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From: Vince Brannigan
Subject: Re: [NEWS]: Probe: U.S. Knew of Jet Terror Plots
References: Paul J. Adam wrote:
> > In message , Steve
> > writes
> >> Paul J. Adam wrote:
> > Learn to snip out text you're not replying to, _please_!
> >>> There's a perpetrator out there who hasn't been caught yet, and
> >>> needs to be sought out and placed before a court along with
> >>> sufficient evidence to convince a jury of his/her peers that there
> >>> is no reasonable doubt as to their guilt.
> >> Why, based on what you and Vince are saying no crime has been
> >> committed.
> > There has been no conviction.
> No Vince has said over and over, no conviction no crime.
Why do you think Giles Corey was willing to be pressed to death for refusing to
plead to a charge of witchcraft?
because without a plea there was no possibility of a conviction and without a
conviction there was no felony
If there was any procedure to "declare" that a crime existed separate from trial
and convection, they would not have had to worry about.
> > _Not_ the same thing at all as saying "there has been no crime" (and
> > one of the reasons Scotland keeps the verdict of 'Not Proven' on the
> > books)
> This is not Scotland and there are two verdicts available to a jury or a
> judge. G or NG.
> >> So
> >> there can be no perpetrator.
> > If you find ashes, odds are there was a fire. Was the fire arson, or a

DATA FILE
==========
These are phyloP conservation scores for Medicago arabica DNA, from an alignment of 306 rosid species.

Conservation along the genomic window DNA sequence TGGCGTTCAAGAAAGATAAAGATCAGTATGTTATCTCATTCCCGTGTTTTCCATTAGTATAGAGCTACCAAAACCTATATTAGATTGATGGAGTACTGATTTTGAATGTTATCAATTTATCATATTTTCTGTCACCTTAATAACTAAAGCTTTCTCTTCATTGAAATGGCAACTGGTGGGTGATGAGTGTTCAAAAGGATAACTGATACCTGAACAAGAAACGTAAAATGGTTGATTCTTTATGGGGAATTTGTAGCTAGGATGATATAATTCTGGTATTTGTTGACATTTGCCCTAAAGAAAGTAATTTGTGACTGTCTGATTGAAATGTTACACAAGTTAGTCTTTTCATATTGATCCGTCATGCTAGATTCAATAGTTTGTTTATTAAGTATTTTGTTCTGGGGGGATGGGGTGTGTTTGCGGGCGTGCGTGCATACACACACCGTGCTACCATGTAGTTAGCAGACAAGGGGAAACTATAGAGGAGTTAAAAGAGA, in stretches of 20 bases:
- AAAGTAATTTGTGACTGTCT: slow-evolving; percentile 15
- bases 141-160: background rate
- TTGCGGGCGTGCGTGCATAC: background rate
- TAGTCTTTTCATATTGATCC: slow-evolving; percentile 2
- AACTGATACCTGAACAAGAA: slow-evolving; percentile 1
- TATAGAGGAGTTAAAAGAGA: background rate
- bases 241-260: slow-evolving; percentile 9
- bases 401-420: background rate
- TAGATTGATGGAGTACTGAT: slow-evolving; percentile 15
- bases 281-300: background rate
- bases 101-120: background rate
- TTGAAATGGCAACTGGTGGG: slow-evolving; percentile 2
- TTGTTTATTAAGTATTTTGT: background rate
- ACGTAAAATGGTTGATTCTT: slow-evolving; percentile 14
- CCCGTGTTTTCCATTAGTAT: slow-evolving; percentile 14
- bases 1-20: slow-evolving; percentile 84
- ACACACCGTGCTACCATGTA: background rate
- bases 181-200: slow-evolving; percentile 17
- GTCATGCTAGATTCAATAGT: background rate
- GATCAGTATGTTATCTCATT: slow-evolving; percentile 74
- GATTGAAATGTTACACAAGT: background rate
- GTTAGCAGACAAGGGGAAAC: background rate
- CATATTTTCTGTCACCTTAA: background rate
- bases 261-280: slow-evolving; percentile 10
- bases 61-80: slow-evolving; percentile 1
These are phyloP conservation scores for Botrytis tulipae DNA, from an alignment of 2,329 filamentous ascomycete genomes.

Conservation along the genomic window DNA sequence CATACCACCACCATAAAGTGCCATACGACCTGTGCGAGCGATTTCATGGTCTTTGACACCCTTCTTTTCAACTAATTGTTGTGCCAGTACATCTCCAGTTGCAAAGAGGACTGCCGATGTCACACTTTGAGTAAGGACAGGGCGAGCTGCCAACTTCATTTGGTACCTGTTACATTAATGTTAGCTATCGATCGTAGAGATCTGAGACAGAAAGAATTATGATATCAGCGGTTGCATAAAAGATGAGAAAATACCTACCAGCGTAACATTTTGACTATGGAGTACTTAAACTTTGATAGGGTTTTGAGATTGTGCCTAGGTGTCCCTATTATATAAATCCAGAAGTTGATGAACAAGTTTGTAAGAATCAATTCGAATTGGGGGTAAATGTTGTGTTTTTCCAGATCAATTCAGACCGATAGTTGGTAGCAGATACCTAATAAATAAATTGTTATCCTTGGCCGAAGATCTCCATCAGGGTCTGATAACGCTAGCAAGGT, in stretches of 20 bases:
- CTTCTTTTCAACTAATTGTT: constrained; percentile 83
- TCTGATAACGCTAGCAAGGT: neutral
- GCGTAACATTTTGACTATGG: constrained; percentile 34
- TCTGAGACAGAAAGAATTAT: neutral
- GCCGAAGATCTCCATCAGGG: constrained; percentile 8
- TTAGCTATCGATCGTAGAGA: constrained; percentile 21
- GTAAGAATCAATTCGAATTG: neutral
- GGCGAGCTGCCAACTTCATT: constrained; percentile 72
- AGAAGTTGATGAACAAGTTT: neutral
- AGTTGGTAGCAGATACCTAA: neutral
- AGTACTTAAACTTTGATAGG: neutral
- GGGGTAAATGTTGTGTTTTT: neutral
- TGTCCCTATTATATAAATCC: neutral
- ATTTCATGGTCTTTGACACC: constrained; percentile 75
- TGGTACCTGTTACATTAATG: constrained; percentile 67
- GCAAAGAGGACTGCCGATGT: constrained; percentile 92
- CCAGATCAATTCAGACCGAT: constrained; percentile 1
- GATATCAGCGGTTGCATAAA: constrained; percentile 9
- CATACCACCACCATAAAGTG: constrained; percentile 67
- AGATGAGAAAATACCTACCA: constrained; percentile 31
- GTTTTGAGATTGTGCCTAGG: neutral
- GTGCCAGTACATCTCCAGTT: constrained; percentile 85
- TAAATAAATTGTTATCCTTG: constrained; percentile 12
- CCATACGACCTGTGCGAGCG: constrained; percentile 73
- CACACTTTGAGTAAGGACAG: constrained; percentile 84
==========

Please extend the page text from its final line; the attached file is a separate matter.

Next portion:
> > campfire, or a lightning strike?
> That is a good example of why there is an investigation. But the arson
> investigator makes a decision about those questions. A jury is not
> presented with the ashes and asked to decide if it was lightning or a
A grand jury is asked exactly that, and whether any person should be charged
with the crime. .
> They are presented with an accused person charged with the crime
> of arson. They then decide whether the state has proven beyond a reasonable
> doubt that the accused is the person who did it.
But there is no declaration of a crime separate from the charge.
> > And running a red is easily measured. Unless it's an emergency vehicle
> > with blues-and-twos running, or whatever the local equivalent of
> > lights and sirens might be, in which case running red lights is
> > acceptable.
> You are not authorized to run a red light. The ambulance doesn't have a
> blanket authority to run it either. So the question is not about an
> ambulance or police car or fire truck. Not stopping for a red light is a
> strict liability offense. Intent is not an issue. The question is if you
> run the light, and no officer sees you did you commit a crime(and don't
> twist this no lights siren or anything else), no court, no jury, no judge,
> just you and the light.
> I maintain you committed a crime.
Who supports this claim. can a person who dies 5 minutes later be declared
guilty of a crime? Suppose you ran the red light after dying of a heart
attack. id the dead person commit a crime?
> Actual that is not what happens. They consider whether the State proved
> beyond a reasonable doubt that you did what was alleged in the indictment.
> I have had more than one jury tell me after the trial, "your boy was guilty
> as sin and we all knew it, but the DA didn't prove it beyond a reasonable
> OJ was found guilty of murder in a CIVIL trial. The only difference between
> the two trials was the burden of proof.
OJ was found liable in a civil tril. Guilt is not a term properly used in the
law of torts.
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